My prayers are with all the families, friends and businesses in both regions!
The wrath of the storm is coming in right now! My prayers….
More technical information as provided by cdema.org – Tropical Weather Systems.
Current tropical activity report directly from the NOAA NWS National Hurricane Center:
↓ At 12:19 pm ↓
Sally: Check out for your local listings here: Nationwide Station Listing Using Broadcast Frequencies. Please read the emergency post. Have an escape plan. All residents along the Gulf Coast should have a hurricane plan in action or visit https://www.weather.gov/wrn/hurricane-preparedness. Please adhere to safety measures and stay out of the way of danger! Current posting from the NOAA NWS National Hurricane Center:
…SALLY MEANDERING OVER THE NORTH-CENTRAL GULF OF MEXICO…
…EXPECTED TO RESUME A SLOW WEST-NORTHWESTWARD MOTION.
*** A Storm Surge Warning is in effect for…
* Port Fourchon Louisiana to the Alabama/Florida State Line
* Lake Pontchartrain, Lake Maurepas, Lake Borgne and Mobile Bay
*** A Hurricane Warning is in effect for…
* Morgan City Louisiana to the Alabama/Florida State Liner
* Lake Pontchartrain and Lake Maurepas incl. metropolitan NewOrleans
*** A Tropical Storm Warning is in effect for…
* Alabama/Florida State Liner to Indian Pass Florida
* Intracoastal City Louisiana to west of Morgan City
*** A Tropical Storm Watch is in effect for…
* Indian Pass to Ochlockonee River Florida
Hurricane conditions are expected to begin within the hurricane warning area tonight. Tropical storm conditions are possible within the watch area today, and are expected to begin within the warning area later today. Preparations to protect life and property should be rushed to completion. For storm information specific to your area, including possible inland watches and warnings, please monitor products issued by your local National Weather Service forecast office – www.weather.gov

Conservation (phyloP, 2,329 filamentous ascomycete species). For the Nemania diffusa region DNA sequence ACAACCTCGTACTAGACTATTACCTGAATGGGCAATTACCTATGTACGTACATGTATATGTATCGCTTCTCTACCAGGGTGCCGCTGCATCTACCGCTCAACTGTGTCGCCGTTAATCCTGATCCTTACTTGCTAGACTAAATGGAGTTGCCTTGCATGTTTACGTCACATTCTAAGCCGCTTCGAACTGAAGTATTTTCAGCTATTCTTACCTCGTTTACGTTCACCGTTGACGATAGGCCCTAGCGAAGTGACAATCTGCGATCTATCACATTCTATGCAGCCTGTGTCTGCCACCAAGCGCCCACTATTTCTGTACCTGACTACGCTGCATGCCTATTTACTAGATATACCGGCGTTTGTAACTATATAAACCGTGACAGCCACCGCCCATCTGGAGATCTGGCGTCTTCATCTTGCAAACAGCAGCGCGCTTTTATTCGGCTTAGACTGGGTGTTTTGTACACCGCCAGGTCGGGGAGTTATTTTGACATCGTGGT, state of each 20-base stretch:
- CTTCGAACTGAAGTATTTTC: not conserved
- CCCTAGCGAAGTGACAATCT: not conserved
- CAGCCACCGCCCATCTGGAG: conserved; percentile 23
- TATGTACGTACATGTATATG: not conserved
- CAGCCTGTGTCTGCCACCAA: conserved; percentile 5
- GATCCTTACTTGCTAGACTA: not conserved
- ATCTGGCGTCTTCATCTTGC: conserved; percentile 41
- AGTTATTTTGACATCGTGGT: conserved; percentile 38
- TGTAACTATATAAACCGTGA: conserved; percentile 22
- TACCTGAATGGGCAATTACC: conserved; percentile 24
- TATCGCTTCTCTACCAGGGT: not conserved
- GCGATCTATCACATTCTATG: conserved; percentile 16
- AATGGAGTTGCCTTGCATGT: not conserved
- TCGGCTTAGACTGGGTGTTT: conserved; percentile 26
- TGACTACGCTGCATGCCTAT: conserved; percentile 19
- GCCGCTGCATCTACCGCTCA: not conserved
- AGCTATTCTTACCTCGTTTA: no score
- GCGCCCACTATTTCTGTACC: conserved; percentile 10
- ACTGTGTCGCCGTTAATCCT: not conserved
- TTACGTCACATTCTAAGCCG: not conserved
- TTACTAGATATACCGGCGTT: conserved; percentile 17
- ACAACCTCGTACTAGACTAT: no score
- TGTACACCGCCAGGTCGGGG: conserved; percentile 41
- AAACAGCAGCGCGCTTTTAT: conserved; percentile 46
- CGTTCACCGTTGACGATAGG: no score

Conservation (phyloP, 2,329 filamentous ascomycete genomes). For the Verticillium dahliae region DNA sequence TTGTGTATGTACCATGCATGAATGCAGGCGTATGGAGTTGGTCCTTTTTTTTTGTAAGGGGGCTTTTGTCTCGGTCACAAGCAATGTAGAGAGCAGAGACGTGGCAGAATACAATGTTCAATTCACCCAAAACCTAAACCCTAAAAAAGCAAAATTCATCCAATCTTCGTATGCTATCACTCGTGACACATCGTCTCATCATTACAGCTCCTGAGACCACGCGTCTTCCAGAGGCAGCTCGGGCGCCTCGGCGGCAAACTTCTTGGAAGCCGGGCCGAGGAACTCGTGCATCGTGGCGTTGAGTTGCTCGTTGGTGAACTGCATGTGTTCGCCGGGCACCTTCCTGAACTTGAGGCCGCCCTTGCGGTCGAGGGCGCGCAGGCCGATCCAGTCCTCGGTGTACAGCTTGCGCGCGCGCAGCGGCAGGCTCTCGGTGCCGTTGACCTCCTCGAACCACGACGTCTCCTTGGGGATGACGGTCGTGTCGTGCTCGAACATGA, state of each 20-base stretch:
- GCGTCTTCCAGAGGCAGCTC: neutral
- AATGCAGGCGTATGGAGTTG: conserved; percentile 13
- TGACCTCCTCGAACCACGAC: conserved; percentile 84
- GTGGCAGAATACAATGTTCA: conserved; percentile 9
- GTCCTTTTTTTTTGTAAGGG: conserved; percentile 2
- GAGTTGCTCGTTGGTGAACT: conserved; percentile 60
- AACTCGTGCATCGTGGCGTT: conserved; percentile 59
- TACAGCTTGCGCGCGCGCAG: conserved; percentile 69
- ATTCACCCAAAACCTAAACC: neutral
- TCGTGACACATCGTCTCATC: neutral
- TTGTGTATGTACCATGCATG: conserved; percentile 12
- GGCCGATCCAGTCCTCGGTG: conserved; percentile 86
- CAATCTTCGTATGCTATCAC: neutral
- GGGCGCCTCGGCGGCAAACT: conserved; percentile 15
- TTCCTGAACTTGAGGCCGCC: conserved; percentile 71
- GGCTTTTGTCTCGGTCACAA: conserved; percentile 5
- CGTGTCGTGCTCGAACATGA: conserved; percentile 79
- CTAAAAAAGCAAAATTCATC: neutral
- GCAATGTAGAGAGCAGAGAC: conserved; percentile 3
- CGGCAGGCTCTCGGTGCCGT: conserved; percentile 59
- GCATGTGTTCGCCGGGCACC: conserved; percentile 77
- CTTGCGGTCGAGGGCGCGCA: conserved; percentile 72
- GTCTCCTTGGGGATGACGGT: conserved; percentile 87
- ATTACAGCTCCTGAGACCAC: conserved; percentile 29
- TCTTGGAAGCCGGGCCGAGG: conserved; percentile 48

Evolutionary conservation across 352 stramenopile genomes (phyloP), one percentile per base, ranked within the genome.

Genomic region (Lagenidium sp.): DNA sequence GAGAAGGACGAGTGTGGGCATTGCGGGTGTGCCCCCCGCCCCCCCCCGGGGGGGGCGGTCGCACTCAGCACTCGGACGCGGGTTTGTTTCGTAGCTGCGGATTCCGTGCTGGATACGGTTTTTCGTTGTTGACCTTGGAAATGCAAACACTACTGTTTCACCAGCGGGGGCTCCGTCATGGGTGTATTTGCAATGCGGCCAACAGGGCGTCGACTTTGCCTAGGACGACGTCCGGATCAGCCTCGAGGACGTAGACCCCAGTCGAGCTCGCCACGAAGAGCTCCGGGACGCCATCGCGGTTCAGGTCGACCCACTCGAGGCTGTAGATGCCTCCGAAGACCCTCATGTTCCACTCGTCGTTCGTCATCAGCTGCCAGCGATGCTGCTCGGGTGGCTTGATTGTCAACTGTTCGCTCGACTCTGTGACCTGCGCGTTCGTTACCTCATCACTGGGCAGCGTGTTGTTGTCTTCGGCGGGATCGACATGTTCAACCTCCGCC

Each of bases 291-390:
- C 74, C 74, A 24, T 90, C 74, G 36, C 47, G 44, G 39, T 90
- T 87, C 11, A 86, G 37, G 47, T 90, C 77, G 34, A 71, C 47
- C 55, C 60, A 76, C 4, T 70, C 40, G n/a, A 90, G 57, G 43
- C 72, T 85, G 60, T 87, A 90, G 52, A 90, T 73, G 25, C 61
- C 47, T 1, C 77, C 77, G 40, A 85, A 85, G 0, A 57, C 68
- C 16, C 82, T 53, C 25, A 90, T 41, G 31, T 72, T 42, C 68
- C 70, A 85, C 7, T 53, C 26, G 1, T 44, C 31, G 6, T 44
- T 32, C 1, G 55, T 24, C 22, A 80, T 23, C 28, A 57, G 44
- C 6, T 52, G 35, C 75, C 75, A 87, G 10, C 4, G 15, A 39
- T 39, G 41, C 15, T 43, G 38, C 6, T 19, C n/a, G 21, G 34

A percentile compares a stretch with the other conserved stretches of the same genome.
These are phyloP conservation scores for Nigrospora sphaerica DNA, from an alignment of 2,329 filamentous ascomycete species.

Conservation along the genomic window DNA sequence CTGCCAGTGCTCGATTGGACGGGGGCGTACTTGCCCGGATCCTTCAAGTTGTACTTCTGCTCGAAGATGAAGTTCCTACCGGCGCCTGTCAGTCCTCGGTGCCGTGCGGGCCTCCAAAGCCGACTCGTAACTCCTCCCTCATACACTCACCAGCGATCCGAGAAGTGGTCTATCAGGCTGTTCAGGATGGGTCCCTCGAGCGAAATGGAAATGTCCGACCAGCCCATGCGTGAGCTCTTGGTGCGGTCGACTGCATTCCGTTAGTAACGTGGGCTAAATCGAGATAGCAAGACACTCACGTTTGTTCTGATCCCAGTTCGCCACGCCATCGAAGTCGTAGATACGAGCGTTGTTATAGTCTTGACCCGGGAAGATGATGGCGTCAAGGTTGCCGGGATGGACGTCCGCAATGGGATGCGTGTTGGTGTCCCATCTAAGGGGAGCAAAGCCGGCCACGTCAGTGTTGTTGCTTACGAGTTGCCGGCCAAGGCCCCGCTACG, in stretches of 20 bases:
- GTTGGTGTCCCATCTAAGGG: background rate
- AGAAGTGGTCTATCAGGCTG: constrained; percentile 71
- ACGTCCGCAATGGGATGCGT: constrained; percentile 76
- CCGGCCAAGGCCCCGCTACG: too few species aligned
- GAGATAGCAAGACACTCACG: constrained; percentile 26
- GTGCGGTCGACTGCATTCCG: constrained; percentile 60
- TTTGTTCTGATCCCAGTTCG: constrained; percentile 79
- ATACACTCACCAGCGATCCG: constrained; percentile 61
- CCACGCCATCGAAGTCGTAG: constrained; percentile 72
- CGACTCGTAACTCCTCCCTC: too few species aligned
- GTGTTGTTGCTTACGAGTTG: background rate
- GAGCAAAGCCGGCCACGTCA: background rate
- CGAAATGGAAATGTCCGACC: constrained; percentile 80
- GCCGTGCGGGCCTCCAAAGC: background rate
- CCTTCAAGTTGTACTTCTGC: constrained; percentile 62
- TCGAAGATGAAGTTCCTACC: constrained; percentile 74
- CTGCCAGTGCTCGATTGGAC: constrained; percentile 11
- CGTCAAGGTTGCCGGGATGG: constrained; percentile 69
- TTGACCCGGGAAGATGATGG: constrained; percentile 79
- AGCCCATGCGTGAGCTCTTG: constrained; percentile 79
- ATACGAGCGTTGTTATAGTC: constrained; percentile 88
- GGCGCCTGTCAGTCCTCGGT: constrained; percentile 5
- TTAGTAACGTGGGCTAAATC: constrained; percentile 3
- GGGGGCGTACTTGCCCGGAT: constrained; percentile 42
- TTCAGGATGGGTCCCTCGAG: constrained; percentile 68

A tornado or two may occur this afternoon through Tuesday over coastal areas of the Florida Panhandle, Mississippi, Alabama, and extreme southeastern Louisiana.
At 1 p.m. CDT, the center of Hurricane Sally was located about 125 miles (200 km) east-southeast of the mouth of the Mississippi River and about 160 miles (260 km) southeast of Biloxi, Mississippi. Sally has been meandering over the north-central Gulf of Mexico today, but a west-northwest near 7 mph (11 km/h) should resume later today. A decrease in forward speed and a turn toward the northwest is forecast tonight and a northward turn is expected sometime on Tuesday. On the forecast track, the center of Sally will move over the north-central Gulf of Mexico today, approach southeastern Louisiana tonight, and make landfall in the hurricane warning area on Tuesday or Tuesday night. Afterward, Sally is expected to move slowly north-northeastward near the northern Gulf Coast through Wednesday.
Maximum sustained winds are near 90 mph (150 km/h) with higher gusts a category 1 hurricane on the Saffir-Simpson Hurricane Wind Scale. Hurricane-force winds extend outward up to 25 miles (35 km) from the center and tropical-storm-force winds extend outward up to 125 miles (205 km). Additional strengthening is forecast to take place during the next day or so, and Sally is expected to be a dangerous hurricane when it moves onshore along the north-central Gulf coast.
The combination of a dangerous storm surge and the tide will cause normally dry areas near the coast to be flooded by rising waters moving inland from the shoreline. The water could reach the following heights above ground somewhere in the indicated areas if the peak surge occurs at the time of high tide…
– Mouth of the Mississippi River to Ocean Springs, MS including Lake Borgne…7-11 ft